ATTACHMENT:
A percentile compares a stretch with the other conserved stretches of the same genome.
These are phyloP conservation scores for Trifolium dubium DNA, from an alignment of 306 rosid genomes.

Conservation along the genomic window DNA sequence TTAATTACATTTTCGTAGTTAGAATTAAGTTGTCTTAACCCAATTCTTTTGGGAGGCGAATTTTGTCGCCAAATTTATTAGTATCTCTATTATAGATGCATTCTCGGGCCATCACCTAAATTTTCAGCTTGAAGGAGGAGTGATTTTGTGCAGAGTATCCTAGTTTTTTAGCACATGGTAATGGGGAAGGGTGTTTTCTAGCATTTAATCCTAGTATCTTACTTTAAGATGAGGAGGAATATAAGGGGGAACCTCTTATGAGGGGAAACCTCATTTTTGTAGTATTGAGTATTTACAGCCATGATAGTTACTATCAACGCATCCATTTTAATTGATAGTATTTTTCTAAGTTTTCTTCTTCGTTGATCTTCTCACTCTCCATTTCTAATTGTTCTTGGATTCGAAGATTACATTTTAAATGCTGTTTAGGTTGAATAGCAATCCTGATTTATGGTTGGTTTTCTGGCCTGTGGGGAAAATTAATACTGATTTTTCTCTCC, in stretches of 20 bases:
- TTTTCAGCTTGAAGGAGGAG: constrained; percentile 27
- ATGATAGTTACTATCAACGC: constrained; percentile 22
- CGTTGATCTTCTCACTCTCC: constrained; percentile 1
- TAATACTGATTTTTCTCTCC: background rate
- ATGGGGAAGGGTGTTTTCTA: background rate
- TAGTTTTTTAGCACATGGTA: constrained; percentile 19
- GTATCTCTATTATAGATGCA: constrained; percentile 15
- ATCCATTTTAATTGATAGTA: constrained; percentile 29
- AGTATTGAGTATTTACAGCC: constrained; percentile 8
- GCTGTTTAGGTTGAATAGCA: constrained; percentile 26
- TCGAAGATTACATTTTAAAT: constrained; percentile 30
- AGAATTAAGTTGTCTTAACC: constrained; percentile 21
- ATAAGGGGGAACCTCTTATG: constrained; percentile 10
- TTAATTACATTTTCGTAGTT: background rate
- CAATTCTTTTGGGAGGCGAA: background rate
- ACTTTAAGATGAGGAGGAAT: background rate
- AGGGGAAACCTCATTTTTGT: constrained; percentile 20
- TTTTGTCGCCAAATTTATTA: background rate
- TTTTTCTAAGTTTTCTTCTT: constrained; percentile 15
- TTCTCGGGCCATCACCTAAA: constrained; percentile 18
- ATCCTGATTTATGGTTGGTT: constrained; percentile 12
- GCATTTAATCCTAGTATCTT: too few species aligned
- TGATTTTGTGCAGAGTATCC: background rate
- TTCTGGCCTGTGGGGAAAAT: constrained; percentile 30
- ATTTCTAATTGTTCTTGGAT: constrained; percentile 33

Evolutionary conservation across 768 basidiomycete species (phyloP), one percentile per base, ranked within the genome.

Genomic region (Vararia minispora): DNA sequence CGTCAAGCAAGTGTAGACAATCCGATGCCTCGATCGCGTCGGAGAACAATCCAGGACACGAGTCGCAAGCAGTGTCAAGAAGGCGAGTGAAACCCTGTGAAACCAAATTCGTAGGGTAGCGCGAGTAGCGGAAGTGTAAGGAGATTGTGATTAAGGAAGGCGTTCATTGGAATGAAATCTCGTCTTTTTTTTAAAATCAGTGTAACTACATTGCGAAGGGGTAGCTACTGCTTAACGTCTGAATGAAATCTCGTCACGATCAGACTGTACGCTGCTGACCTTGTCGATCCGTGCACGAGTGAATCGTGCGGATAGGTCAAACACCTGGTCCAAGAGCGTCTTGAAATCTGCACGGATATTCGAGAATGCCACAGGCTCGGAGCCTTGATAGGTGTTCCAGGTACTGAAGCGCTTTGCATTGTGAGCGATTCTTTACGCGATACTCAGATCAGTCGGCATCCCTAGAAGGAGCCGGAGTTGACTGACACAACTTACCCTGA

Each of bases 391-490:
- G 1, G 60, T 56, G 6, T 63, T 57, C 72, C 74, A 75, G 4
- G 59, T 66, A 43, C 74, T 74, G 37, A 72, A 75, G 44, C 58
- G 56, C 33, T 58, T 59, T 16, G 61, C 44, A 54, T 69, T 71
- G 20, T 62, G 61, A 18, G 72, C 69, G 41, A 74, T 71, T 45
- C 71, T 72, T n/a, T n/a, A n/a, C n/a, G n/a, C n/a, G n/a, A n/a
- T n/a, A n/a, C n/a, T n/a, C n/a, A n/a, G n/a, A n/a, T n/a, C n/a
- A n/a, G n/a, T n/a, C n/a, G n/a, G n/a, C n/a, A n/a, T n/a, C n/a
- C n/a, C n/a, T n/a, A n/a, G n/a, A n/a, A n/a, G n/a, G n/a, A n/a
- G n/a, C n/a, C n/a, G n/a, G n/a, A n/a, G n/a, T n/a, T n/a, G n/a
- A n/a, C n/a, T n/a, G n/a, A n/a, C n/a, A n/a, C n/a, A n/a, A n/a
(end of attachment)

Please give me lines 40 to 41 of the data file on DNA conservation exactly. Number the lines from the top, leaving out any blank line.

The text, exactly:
- G n/a, C n/a, C n/a, G n/a, G n/a, A n/a, G n/a, T n/a, T n/a, G n/a
- A n/a, C n/a, T n/a, G n/a, A n/a, C n/a, A n/a, C n/a, A n/a, A n/a